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Pig outlook: Choppy, sideways lean hog futures trading

New ballot initiative in US state of Oregon could have major implications for livestock growers and US comes closer to greenlighting cell-cultured meat.

27 August 2021, at 8:00am

The pig trader's perspective

Sliding US wholesale pork prices have limited buying in the lean hog market this week. Traders are uncertain about US retail demand heading into fall, when hog supplies usually rise.

Chart showing the trading trajectory of October US lean hog futures
Bulls and bears on level overall near-term technical playing field amid recent choppy and sideways trading. More of the same is likely in the near future.

On Wednesday, the pork cut-out value slipped 77 cents to $110.24, the lowest daily price since 23 June. Also of note, through Wednesday, this week’s hog slaughter is down around 3% from week-ago and year-ago levels.

Strong gains in cattle futures this week have provided spillover support to lean hog futures. The USDA Cold Storage Report was friendly for the market. Frozen US pork stocks totaled 443.13 million lbs at the end of July, a 1.21-million-lb increase from the month prior.

The next week’s likely high-low price trading ranges:

CBOT building
Wholesale pork prices fell this week, but traders found spillover support from cattle futures
  • October lean hog futures-$86.05 to $92.50 and with a sideways-higher bias
  • December soybean meal futures-$347.00 to $370.00, and with a sideways bias
  • December corn futures-$5.29 1/2 to $5.73 and a sideways bias

Pork industry news from the United States

US pork weekly export sales improving a bit

USDA Thursday reported US pork net sales of 24,100 metric tonnes (MT) for 2021 were up 21% from the previous week, but down 14% from the prior four-week average.

Increases primarily for Mexico (14,300 MT, including decreases of 600 MT), Japan (2,400 MT, including decreases of 400 MT), Canada (2,200 MT, including decreases of 600 MT), Colombia (1,300 MT, including decreases of 100 MT), and China (1,300 MT, including decreases of 200 MT), were offset by reductions primarily for the Philippines (1,600 MT).

Exports of 29,900 MT were up 4% from the previous week and from the prior four-week average. The destinations were primarily to Mexico (14,100 MT), China (4,600 MT), Japan (3,900 MT), South Korea (1,800 MT), and Canada (1,700 MT).

Oregon may classify animal slaughter as aggravated abuse, AI and castration as sexual assault

An Oregon ballot initiative is proposed for 2022 that would classify slaughter of animals as aggravated abuse, would redefine artificial insemination and castration as sexual assault and would classify tethering of an animal as neglect.

The ballot initiative says it “does not ban any industry outright and the proposed changes in statute would not prohibit a rancher from raising and caring for bovines. It would only require that the rancher did not abuse, neglect, or sexually assault the animals under their care. This means that animals being raised for their meat would have to be processed after they died of natural causes, such as old age. This would certainly increase the cost to raise animals.”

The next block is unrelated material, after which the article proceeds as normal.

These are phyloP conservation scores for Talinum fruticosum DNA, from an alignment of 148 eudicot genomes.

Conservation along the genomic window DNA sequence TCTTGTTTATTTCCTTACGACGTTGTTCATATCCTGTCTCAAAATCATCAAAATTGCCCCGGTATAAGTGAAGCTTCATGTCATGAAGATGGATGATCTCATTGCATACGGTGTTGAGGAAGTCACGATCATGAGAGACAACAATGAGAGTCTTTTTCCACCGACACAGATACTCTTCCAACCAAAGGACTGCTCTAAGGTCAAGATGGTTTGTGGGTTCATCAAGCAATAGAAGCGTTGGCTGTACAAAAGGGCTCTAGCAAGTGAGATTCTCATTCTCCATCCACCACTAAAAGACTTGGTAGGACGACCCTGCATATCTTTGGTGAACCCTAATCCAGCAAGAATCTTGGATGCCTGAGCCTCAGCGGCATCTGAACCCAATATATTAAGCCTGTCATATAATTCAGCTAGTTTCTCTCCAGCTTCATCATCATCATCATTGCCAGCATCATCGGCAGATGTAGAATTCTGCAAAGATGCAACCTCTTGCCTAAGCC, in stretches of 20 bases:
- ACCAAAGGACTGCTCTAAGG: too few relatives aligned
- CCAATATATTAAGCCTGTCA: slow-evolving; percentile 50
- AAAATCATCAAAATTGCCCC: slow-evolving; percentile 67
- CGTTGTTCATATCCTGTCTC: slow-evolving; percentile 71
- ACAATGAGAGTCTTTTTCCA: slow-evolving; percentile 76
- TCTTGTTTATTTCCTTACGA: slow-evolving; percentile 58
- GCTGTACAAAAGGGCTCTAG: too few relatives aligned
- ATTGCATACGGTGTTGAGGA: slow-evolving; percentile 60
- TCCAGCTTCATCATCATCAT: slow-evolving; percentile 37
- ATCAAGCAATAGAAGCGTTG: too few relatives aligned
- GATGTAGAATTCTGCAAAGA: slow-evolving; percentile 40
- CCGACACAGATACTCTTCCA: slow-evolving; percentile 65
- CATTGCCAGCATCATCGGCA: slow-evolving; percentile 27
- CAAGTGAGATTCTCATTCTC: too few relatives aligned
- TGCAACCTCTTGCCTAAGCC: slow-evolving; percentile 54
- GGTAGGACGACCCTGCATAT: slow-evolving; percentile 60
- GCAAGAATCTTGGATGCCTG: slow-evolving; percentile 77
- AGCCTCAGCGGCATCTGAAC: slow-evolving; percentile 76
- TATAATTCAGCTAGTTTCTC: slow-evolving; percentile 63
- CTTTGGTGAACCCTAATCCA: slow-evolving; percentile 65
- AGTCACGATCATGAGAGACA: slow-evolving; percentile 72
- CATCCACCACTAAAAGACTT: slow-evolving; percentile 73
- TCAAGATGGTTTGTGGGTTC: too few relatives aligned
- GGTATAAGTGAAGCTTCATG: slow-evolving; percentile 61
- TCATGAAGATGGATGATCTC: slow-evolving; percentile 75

The initiative’s sponsor, a group called End Animal Cruelty, is working to gather the 112,000 signatures needed by next summer. Initiatives like this one would set a precedent that could be used to pass similar legislation in other states.

Sponsor message

Ensure continuous feed flow and keep your animals fed.

OMB review USDA pre-rule on labeling meat, poultry made from cell culture

The Office of Management and Budget (OMB) has completed its review of a pre-rule from USDA’s Food Safety and Inspection Service (FSIS) it received 7 June for an advanced notice of public rulemaking (ANPRM) covering labeling of meat and poultry products made using animal cell culture technology. The plan aimed at gathering public input on the topic.

person holding a meat sample in a petri dish
The USDA is reviewing its rules for labeling cell-based meat

Meat and poultry products are required to be labeled under the Federal Meat Inspection Act and the Poultry Products Inspection Act. It is not clear when FSIS will finalize their plans as the unified agenda from the administration released earlier this year only indicated that the ANPRM was planned for release in July this year. But the final plan from USDA, whenever it emerges, will be an important one for the meat and poultry industry.

Updates from China

The average pork price across 16 provincial levels regions tracked by China’s ag ministry stood at 20.21 yuan ($3.10) per kilogram on 16 to 20 August. That was a 2.6% dip from the week prior and a dramatic 57.6% under year-ago levels.

Chinese supplies of pork have stabilized this year as herds rebuilt from African swine fever and consumer demand for pork faded, with some of the recent increase in supply driven by panic selling of overweight hogs as ASF continues to threaten production in some areas.